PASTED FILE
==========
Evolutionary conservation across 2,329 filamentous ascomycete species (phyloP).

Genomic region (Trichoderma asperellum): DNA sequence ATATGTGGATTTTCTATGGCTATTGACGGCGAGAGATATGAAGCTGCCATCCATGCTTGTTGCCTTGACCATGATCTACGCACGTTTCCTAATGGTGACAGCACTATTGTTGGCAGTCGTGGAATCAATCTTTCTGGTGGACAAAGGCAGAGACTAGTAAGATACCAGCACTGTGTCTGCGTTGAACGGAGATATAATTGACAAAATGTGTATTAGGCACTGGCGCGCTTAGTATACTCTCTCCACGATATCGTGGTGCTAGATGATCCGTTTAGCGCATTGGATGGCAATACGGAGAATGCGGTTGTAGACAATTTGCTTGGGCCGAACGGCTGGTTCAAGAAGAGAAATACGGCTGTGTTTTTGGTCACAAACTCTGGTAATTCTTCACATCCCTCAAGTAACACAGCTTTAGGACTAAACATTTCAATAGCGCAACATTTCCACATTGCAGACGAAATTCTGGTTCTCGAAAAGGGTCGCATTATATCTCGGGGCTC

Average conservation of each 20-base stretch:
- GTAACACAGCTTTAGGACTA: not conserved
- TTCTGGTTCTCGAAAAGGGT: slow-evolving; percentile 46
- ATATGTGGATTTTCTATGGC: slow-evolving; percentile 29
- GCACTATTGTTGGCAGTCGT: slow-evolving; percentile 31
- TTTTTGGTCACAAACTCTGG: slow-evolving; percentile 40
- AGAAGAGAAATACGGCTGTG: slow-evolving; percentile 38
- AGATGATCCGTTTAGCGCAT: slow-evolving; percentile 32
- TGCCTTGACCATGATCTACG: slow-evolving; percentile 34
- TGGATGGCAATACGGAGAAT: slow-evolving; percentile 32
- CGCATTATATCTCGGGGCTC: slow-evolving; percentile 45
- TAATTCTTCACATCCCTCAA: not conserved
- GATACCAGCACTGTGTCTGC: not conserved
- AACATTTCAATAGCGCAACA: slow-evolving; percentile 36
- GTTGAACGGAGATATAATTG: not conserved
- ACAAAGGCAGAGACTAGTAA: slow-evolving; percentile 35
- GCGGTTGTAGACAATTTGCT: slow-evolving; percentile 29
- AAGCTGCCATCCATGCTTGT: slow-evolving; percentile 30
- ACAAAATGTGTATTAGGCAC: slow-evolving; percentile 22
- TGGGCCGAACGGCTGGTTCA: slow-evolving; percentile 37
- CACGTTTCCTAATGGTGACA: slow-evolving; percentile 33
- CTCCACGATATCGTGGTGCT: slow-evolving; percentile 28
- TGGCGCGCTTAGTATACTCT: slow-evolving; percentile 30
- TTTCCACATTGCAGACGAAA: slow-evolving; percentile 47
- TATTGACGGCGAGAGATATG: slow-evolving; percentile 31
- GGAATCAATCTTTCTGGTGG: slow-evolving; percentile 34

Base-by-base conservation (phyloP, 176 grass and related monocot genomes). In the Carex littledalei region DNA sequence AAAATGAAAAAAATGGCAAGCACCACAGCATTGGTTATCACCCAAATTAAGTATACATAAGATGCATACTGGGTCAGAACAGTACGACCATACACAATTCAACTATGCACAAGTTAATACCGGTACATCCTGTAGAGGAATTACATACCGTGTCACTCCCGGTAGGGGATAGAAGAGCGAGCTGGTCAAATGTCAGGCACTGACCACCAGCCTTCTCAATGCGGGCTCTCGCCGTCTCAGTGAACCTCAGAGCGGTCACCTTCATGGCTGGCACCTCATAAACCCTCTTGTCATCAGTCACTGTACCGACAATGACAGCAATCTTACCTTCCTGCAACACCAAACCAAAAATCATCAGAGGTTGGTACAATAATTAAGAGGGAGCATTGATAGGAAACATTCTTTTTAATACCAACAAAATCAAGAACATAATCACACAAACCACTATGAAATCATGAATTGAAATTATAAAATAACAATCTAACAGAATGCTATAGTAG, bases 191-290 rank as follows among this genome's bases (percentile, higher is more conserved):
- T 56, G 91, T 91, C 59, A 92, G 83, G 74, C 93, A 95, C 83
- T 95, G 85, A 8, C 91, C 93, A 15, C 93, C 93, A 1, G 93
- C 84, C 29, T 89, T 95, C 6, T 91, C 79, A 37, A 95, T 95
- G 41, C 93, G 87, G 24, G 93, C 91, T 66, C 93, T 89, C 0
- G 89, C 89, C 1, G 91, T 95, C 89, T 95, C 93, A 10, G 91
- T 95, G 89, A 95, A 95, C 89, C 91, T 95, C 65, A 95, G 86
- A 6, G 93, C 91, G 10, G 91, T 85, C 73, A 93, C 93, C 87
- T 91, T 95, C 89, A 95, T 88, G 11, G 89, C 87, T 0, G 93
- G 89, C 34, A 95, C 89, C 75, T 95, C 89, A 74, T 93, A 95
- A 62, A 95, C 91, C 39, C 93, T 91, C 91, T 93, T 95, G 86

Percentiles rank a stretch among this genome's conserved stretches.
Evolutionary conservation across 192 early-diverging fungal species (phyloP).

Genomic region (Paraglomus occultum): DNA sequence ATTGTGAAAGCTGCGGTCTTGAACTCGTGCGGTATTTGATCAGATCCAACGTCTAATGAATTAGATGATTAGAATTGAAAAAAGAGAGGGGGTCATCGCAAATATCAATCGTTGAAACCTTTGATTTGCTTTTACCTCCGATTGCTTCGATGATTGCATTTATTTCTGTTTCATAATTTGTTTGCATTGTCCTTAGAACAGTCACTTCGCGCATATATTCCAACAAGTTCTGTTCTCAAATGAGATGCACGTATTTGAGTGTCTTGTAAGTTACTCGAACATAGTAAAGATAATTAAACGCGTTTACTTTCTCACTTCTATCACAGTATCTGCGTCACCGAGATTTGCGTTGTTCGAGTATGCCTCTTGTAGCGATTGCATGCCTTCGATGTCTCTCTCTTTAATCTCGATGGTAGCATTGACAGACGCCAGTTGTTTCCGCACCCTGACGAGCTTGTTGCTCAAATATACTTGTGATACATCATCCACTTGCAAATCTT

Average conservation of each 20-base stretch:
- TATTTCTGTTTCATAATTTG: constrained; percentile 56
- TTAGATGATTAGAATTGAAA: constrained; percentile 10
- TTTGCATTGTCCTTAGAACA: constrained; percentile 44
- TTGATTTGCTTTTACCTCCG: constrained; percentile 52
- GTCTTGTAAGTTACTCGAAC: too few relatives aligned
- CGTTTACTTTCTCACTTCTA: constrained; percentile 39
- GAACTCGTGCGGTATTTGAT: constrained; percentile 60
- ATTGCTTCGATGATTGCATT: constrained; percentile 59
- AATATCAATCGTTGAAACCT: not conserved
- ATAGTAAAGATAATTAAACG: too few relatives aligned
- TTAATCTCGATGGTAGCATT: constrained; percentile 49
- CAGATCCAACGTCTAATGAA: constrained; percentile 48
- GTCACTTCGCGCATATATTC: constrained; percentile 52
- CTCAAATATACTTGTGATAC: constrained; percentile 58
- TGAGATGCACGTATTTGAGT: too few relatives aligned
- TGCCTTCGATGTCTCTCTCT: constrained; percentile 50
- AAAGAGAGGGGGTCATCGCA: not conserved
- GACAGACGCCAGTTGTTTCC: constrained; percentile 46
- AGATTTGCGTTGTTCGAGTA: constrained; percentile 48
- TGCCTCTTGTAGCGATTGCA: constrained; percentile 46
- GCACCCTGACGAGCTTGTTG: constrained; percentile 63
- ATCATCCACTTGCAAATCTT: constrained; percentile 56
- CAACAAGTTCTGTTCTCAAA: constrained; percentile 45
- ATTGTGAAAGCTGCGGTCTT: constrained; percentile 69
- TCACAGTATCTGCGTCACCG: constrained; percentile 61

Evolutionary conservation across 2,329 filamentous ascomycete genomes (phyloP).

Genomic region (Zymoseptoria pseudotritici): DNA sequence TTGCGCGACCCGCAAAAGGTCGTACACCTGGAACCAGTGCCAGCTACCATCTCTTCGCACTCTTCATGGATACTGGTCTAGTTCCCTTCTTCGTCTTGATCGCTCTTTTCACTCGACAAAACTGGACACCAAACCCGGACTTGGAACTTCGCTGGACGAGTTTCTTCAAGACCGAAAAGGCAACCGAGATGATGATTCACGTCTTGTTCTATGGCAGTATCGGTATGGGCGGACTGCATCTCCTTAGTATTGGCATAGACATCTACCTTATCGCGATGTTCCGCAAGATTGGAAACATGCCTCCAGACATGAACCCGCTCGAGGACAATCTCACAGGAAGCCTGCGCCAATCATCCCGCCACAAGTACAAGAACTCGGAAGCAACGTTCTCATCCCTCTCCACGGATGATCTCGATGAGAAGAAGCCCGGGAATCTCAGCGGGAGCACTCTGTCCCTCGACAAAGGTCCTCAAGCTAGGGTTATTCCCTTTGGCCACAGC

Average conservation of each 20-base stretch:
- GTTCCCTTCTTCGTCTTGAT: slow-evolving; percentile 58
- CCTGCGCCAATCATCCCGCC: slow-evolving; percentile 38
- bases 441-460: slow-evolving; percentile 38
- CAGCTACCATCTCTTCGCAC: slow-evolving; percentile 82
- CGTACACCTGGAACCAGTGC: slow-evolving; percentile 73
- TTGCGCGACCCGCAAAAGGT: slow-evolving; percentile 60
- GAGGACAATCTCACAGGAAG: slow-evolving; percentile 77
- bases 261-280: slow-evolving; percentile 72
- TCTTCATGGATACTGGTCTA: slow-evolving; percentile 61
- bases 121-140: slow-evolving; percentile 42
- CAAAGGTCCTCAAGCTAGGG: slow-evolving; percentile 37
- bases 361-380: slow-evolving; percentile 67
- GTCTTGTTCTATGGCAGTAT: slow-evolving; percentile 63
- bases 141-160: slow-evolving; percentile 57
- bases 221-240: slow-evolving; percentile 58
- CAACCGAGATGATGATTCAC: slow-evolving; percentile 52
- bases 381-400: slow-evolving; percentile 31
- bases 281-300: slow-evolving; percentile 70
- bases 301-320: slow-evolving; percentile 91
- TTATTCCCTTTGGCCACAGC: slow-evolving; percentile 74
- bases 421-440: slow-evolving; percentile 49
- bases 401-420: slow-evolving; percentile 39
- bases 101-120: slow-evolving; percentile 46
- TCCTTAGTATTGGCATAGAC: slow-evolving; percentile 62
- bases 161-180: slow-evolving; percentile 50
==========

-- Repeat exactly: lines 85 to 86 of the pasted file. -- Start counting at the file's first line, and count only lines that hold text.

- bases 141-160: slow-evolving; percentile 57
- bases 221-240: slow-evolving; percentile 58